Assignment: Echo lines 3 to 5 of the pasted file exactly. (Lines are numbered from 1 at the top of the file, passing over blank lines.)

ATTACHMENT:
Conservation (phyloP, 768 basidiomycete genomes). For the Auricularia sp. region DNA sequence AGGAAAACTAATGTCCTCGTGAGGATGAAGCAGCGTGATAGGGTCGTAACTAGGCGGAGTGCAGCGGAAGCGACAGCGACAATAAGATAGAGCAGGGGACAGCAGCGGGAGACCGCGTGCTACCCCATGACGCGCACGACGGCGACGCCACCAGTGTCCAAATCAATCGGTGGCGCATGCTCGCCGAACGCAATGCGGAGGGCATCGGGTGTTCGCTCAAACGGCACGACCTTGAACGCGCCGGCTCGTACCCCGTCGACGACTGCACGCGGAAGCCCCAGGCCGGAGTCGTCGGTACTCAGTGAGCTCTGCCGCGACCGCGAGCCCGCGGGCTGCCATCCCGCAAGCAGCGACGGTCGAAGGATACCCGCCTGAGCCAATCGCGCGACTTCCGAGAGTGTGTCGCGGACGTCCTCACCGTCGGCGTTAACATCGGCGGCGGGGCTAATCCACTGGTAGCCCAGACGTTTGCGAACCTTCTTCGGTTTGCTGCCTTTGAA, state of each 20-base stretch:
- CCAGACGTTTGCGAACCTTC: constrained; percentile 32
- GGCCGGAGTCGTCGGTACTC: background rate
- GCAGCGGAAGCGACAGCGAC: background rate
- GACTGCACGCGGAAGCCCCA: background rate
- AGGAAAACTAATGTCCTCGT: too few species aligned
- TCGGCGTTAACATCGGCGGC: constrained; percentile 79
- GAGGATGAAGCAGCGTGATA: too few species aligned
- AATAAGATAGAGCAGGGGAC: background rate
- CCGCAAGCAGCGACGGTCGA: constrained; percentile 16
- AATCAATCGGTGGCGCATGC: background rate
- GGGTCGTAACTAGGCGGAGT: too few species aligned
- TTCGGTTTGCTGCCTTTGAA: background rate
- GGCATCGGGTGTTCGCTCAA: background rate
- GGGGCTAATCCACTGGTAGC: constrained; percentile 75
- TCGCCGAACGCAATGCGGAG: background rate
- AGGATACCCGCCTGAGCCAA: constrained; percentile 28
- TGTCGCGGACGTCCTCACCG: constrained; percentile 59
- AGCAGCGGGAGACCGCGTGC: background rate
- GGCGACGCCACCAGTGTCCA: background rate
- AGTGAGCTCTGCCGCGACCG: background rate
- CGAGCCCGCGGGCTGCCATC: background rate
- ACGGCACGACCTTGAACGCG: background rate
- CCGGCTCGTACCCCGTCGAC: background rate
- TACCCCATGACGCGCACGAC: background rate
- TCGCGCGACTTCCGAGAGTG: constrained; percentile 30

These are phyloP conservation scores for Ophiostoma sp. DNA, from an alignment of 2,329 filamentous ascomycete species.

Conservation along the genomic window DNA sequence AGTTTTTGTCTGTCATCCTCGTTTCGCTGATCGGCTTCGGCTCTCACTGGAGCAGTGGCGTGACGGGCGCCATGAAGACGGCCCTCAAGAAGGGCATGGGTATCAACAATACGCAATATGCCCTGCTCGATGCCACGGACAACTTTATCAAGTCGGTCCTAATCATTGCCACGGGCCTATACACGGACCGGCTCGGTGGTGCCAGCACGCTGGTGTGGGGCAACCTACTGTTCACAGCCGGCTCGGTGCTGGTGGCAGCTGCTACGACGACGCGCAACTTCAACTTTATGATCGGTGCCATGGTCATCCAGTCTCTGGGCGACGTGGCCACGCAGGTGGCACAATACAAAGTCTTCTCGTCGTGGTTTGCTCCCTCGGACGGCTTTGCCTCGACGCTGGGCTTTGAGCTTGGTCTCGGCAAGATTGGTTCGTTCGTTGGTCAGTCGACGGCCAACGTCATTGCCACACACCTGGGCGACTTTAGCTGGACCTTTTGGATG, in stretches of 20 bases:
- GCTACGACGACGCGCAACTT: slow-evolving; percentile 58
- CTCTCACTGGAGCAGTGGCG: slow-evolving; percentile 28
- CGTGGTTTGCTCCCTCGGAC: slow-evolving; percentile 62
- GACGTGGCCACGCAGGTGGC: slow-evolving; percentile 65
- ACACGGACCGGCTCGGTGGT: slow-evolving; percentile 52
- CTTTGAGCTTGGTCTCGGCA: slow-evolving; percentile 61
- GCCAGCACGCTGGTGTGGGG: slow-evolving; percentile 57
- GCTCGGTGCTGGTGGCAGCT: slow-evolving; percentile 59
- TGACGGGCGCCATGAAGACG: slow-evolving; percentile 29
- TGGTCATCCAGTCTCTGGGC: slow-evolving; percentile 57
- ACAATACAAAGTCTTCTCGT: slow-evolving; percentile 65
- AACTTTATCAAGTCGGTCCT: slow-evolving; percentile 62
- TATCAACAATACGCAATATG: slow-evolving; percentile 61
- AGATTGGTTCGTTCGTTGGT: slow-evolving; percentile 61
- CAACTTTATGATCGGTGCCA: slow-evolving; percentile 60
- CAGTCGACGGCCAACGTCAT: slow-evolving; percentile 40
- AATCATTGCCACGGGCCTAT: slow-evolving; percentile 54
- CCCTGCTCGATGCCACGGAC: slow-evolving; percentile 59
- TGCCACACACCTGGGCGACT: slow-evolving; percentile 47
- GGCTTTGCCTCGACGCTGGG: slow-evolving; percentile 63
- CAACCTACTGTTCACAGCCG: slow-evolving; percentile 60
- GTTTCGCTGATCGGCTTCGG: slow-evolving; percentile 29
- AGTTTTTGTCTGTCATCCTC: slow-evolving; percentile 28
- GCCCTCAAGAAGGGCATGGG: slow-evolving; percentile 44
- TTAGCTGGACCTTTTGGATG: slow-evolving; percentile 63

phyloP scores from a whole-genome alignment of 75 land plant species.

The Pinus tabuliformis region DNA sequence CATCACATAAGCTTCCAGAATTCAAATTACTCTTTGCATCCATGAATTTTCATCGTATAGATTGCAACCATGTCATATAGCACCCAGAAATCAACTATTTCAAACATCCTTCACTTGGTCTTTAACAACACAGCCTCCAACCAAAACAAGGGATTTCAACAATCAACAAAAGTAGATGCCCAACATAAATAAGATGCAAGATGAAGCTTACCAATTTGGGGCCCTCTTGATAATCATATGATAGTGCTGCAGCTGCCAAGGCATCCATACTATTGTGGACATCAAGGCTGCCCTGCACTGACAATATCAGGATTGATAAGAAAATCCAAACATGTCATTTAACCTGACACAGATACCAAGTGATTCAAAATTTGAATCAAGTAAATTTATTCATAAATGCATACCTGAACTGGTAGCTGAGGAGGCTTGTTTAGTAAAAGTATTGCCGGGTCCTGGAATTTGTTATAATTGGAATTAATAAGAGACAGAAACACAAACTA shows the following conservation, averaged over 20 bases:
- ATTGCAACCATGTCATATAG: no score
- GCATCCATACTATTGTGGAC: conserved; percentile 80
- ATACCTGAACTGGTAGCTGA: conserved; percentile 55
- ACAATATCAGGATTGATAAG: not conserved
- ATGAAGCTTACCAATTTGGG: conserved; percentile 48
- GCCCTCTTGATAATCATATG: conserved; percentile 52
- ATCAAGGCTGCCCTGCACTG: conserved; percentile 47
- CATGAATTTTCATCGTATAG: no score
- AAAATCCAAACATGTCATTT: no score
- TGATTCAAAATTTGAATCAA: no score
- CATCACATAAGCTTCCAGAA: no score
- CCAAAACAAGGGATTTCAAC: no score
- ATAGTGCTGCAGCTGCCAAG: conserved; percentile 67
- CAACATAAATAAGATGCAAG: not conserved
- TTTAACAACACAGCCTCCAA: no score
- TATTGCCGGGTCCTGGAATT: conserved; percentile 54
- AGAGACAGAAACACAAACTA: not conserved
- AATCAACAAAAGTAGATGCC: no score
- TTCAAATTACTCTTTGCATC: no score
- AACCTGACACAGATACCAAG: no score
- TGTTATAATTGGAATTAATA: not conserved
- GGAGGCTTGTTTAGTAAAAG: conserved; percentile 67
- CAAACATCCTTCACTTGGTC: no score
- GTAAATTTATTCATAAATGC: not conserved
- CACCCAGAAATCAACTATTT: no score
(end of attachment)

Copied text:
- GGCCGGAGTCGTCGGTACTC: background rate
- GCAGCGGAAGCGACAGCGAC: background rate
- GACTGCACGCGGAAGCCCCA: background rate